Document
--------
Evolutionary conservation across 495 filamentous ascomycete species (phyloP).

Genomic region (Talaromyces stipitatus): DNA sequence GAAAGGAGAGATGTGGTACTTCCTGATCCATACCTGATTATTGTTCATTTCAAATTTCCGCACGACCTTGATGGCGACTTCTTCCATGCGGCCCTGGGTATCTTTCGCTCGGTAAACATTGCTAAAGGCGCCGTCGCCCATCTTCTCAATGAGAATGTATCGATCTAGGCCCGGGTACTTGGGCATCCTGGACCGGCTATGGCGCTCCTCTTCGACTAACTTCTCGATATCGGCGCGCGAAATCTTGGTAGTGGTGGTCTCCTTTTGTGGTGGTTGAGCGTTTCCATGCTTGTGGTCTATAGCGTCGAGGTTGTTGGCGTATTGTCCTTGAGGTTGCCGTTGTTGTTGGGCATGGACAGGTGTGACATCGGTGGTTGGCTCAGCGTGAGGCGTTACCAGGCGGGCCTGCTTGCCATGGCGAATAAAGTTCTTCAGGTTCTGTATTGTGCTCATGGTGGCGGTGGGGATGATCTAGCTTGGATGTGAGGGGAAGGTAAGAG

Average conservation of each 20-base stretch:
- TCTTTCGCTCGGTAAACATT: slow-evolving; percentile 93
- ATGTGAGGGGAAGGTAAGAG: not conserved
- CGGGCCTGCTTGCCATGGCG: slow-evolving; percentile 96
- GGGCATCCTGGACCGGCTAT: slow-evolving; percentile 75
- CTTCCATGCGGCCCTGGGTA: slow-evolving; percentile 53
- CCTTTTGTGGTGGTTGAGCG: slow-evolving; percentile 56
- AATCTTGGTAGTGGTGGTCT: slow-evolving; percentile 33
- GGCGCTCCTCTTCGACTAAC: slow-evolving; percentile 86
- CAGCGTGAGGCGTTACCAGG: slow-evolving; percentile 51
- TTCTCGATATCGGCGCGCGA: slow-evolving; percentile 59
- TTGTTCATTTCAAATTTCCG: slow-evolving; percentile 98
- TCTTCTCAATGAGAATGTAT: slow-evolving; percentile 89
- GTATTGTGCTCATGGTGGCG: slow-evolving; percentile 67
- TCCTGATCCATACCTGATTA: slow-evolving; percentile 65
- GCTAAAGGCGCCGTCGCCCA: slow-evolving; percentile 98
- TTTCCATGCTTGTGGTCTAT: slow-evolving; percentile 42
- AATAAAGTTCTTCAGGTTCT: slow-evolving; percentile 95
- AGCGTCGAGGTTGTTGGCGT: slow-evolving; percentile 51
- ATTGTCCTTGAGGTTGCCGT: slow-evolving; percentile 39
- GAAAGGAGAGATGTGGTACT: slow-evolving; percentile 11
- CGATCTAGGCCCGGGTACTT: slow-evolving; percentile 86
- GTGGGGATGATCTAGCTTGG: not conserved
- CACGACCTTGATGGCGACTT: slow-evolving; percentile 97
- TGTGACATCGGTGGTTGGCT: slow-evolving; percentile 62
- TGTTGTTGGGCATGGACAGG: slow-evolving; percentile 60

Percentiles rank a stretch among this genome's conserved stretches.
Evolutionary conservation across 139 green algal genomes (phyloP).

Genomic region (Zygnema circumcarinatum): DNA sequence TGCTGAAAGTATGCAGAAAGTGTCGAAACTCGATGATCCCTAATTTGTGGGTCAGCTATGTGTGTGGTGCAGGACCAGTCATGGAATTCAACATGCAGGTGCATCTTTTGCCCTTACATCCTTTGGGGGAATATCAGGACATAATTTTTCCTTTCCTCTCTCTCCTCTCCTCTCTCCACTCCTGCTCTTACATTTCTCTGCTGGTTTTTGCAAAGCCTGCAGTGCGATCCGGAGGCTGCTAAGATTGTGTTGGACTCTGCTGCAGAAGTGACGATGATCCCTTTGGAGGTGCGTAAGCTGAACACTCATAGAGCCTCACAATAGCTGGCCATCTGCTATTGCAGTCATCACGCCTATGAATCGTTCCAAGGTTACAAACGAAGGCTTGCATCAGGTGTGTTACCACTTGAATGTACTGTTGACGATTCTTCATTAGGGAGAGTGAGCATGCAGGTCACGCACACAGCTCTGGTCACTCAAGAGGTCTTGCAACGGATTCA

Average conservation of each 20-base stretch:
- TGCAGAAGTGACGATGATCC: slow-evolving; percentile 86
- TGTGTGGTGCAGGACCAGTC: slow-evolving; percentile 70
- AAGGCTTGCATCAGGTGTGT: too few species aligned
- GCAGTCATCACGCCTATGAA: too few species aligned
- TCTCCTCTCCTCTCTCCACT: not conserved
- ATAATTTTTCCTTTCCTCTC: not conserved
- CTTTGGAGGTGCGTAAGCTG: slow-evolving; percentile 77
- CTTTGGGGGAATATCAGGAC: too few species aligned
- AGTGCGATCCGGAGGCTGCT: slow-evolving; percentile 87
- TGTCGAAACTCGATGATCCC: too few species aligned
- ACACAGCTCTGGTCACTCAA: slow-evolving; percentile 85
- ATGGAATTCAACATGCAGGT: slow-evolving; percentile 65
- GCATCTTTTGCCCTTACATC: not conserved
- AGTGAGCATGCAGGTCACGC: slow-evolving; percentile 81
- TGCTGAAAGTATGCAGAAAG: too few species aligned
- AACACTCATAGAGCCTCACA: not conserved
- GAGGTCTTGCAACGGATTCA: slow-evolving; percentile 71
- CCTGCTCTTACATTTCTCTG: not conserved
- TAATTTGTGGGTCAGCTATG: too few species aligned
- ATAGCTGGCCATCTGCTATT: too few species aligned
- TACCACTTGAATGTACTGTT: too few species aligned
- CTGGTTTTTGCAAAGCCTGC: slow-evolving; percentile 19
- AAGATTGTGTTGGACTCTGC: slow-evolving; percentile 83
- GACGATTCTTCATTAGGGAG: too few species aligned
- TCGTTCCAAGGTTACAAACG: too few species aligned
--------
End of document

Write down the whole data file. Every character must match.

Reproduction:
Evolutionary conservation across 495 filamentous ascomycete species (phyloP).

Genomic region (Talaromyces stipitatus): DNA sequence GAAAGGAGAGATGTGGTACTTCCTGATCCATACCTGATTATTGTTCATTTCAAATTTCCGCACGACCTTGATGGCGACTTCTTCCATGCGGCCCTGGGTATCTTTCGCTCGGTAAACATTGCTAAAGGCGCCGTCGCCCATCTTCTCAATGAGAATGTATCGATCTAGGCCCGGGTACTTGGGCATCCTGGACCGGCTATGGCGCTCCTCTTCGACTAACTTCTCGATATCGGCGCGCGAAATCTTGGTAGTGGTGGTCTCCTTTTGTGGTGGTTGAGCGTTTCCATGCTTGTGGTCTATAGCGTCGAGGTTGTTGGCGTATTGTCCTTGAGGTTGCCGTTGTTGTTGGGCATGGACAGGTGTGACATCGGTGGTTGGCTCAGCGTGAGGCGTTACCAGGCGGGCCTGCTTGCCATGGCGAATAAAGTTCTTCAGGTTCTGTATTGTGCTCATGGTGGCGGTGGGGATGATCTAGCTTGGATGTGAGGGGAAGGTAAGAG

Average conservation of each 20-base stretch:
- TCTTTCGCTCGGTAAACATT: slow-evolving; percentile 93
- ATGTGAGGGGAAGGTAAGAG: not conserved
- CGGGCCTGCTTGCCATGGCG: slow-evolving; percentile 96
- GGGCATCCTGGACCGGCTAT: slow-evolving; percentile 75
- CTTCCATGCGGCCCTGGGTA: slow-evolving; percentile 53
- CCTTTTGTGGTGGTTGAGCG: slow-evolving; percentile 56
- AATCTTGGTAGTGGTGGTCT: slow-evolving; percentile 33
- GGCGCTCCTCTTCGACTAAC: slow-evolving; percentile 86
- CAGCGTGAGGCGTTACCAGG: slow-evolving; percentile 51
- TTCTCGATATCGGCGCGCGA: slow-evolving; percentile 59
- TTGTTCATTTCAAATTTCCG: slow-evolving; percentile 98
- TCTTCTCAATGAGAATGTAT: slow-evolving; percentile 89
- GTATTGTGCTCATGGTGGCG: slow-evolving; percentile 67
- TCCTGATCCATACCTGATTA: slow-evolving; percentile 65
- GCTAAAGGCGCCGTCGCCCA: slow-evolving; percentile 98
- TTTCCATGCTTGTGGTCTAT: slow-evolving; percentile 42
- AATAAAGTTCTTCAGGTTCT: slow-evolving; percentile 95
- AGCGTCGAGGTTGTTGGCGT: slow-evolving; percentile 51
- ATTGTCCTTGAGGTTGCCGT: slow-evolving; percentile 39
- GAAAGGAGAGATGTGGTACT: slow-evolving; percentile 11
- CGATCTAGGCCCGGGTACTT: slow-evolving; percentile 86
- GTGGGGATGATCTAGCTTGG: not conserved
- CACGACCTTGATGGCGACTT: slow-evolving; percentile 97
- TGTGACATCGGTGGTTGGCT: slow-evolving; percentile 62
- TGTTGTTGGGCATGGACAGG: slow-evolving; percentile 60

Percentiles rank a stretch among this genome's conserved stretches.
Evolutionary conservation across 139 green algal genomes (phyloP).

Genomic region (Zygnema circumcarinatum): DNA sequence TGCTGAAAGTATGCAGAAAGTGTCGAAACTCGATGATCCCTAATTTGTGGGTCAGCTATGTGTGTGGTGCAGGACCAGTCATGGAATTCAACATGCAGGTGCATCTTTTGCCCTTACATCCTTTGGGGGAATATCAGGACATAATTTTTCCTTTCCTCTCTCTCCTCTCCTCTCTCCACTCCTGCTCTTACATTTCTCTGCTGGTTTTTGCAAAGCCTGCAGTGCGATCCGGAGGCTGCTAAGATTGTGTTGGACTCTGCTGCAGAAGTGACGATGATCCCTTTGGAGGTGCGTAAGCTGAACACTCATAGAGCCTCACAATAGCTGGCCATCTGCTATTGCAGTCATCACGCCTATGAATCGTTCCAAGGTTACAAACGAAGGCTTGCATCAGGTGTGTTACCACTTGAATGTACTGTTGACGATTCTTCATTAGGGAGAGTGAGCATGCAGGTCACGCACACAGCTCTGGTCACTCAAGAGGTCTTGCAACGGATTCA

Average conservation of each 20-base stretch:
- TGCAGAAGTGACGATGATCC: slow-evolving; percentile 86
- TGTGTGGTGCAGGACCAGTC: slow-evolving; percentile 70
- AAGGCTTGCATCAGGTGTGT: too few species aligned
- GCAGTCATCACGCCTATGAA: too few species aligned
- TCTCCTCTCCTCTCTCCACT: not conserved
- ATAATTTTTCCTTTCCTCTC: not conserved
- CTTTGGAGGTGCGTAAGCTG: slow-evolving; percentile 77
- CTTTGGGGGAATATCAGGAC: too few species aligned
- AGTGCGATCCGGAGGCTGCT: slow-evolving; percentile 87
- TGTCGAAACTCGATGATCCC: too few species aligned
- ACACAGCTCTGGTCACTCAA: slow-evolving; percentile 85
- ATGGAATTCAACATGCAGGT: slow-evolving; percentile 65
- GCATCTTTTGCCCTTACATC: not conserved
- AGTGAGCATGCAGGTCACGC: slow-evolving; percentile 81
- TGCTGAAAGTATGCAGAAAG: too few species aligned
- AACACTCATAGAGCCTCACA: not conserved
- GAGGTCTTGCAACGGATTCA: slow-evolving; percentile 71
- CCTGCTCTTACATTTCTCTG: not conserved
- TAATTTGTGGGTCAGCTATG: too few species aligned
- ATAGCTGGCCATCTGCTATT: too few species aligned
- TACCACTTGAATGTACTGTT: too few species aligned
- CTGGTTTTTGCAAAGCCTGC: slow-evolving; percentile 19
- AAGATTGTGTTGGACTCTGC: slow-evolving; percentile 83
- GACGATTCTTCATTAGGGAG: too few species aligned
- TCGTTCCAAGGTTACAAACG: too few species aligned